We also include here photos of samples exposed to the burning lens and  various  views of the operator in and around the experimental apparatus to expand the opportunities for visual affects.

( click on the photo to enlarge the interesting detail)
Testing out decomposition of the HgO with the  camera  above  and shooting thru another large lens. Note Rhoda is cooling most the residual mercury vapor in the  a water bath  keep most of  it out of harms way. No, this is not the flask intended for the shoot.

(Click on the photo to enlarge the interesting detail that can be observed if the camera can move in on the scene close enough ) Above is the sample in a 500 cc test  flask ,similar to the retort to be used during the filming, being heated by  sun light through the burning lens . As the sample of HgO heats up, it turns black-ish, and disappears as the  mercury and oxygen separate.   The  inside of the wall of the flask, which is cooler, as we noted before, clouds up  with condensed mercury vapor building up more and more with time until it is nearly opaque. It can be removed by external heating. which could be done with a  gas or electric torch. This so called window area can be  kept clear of condensate by pre-heating this area before the application of the sun.  The bright spot on the right is the sun's reflection off the glass and on the left off the mercuric oxide powder.  The sample spot appears white because of over exposure but it  is really blackish  if properly exposed.  In some ways these tiny droplets of  Hg on the surface  of the vessel seem to add to the drama in the scene.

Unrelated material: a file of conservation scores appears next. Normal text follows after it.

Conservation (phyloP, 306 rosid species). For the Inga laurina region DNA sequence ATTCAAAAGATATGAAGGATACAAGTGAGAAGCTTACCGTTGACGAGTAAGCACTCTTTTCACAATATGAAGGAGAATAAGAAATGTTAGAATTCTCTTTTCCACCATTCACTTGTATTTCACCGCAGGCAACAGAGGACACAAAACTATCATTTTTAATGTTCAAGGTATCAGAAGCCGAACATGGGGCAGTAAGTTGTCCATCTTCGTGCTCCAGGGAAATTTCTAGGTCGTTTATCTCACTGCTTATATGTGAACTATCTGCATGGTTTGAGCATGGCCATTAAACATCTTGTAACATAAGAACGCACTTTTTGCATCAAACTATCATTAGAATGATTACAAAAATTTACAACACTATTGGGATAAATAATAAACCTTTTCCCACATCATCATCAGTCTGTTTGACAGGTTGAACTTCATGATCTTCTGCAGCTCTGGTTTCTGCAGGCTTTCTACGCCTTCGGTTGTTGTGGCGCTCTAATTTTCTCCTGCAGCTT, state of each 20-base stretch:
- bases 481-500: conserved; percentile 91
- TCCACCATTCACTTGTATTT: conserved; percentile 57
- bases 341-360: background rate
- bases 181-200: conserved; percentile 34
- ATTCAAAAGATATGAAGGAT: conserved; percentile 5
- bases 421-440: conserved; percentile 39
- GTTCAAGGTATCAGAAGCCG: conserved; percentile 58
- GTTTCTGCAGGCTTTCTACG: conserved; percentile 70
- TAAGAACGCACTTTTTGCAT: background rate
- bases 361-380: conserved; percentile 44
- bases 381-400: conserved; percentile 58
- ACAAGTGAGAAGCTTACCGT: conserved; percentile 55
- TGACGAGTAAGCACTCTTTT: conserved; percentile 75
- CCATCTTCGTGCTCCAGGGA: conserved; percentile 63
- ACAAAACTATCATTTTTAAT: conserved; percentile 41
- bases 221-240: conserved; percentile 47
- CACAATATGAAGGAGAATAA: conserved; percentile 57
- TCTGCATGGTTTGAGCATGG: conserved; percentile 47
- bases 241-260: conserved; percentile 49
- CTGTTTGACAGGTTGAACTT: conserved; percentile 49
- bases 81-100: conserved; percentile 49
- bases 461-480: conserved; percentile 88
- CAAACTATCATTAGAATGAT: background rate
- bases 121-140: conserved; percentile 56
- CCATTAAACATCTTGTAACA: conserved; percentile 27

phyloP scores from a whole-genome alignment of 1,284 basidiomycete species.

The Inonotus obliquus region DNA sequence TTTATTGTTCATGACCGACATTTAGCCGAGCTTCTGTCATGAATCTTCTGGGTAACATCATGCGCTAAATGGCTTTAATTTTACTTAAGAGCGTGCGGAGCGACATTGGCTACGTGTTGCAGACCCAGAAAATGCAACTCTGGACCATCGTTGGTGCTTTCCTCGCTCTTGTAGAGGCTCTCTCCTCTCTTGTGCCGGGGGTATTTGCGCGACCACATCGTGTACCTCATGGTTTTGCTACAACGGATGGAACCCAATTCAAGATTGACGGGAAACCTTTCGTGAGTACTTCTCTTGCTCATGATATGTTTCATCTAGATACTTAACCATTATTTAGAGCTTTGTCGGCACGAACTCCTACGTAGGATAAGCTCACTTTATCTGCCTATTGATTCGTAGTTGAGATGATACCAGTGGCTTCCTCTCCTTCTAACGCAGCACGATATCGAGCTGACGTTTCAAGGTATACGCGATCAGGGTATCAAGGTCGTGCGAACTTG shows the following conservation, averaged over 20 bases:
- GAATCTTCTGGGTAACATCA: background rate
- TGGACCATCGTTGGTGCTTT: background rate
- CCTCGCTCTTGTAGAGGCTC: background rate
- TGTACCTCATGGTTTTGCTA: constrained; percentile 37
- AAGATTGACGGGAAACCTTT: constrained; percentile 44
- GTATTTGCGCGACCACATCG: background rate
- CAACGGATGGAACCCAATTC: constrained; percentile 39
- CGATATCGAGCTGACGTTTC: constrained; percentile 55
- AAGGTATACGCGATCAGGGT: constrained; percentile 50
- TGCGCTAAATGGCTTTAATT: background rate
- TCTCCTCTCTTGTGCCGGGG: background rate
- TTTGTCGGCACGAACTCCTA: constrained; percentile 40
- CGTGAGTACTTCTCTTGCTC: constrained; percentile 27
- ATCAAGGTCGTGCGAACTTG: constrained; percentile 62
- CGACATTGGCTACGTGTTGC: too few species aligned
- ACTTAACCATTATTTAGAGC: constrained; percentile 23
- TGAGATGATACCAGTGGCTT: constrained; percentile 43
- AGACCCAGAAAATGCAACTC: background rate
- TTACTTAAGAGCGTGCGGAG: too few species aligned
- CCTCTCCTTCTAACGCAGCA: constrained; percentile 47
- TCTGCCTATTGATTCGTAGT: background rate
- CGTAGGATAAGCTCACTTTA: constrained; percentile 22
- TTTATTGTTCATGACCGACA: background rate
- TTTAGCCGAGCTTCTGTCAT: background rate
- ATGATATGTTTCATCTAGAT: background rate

Getting a repeatable visual affect of this mercuric oxide decomposition process is very touchy but do-able. The visual affect can depend on the history of the local environment, i.e. previous conditions such as, where and  how  the application of heat was previously applied, where the sample was located in the vessel etc. Producing and collecting oxygen is easy compared to documenting the process
Collecting the oxygen
Priestley directed the oxygen he  generated into a water displacement trough like shown below. The oxygen  was fed through a flexible tube into an invert jar filled with water that had been place on a shelf in the trough.. The gas bubbled out of the other  end of the tube into an inverted jar displacing the water inside it with oxygen .   See the lower right hand picture below.  Priestley had any number of these troughs made for him.. Our replica  is the size of one of them.



 Below a collection of photos of  opportunity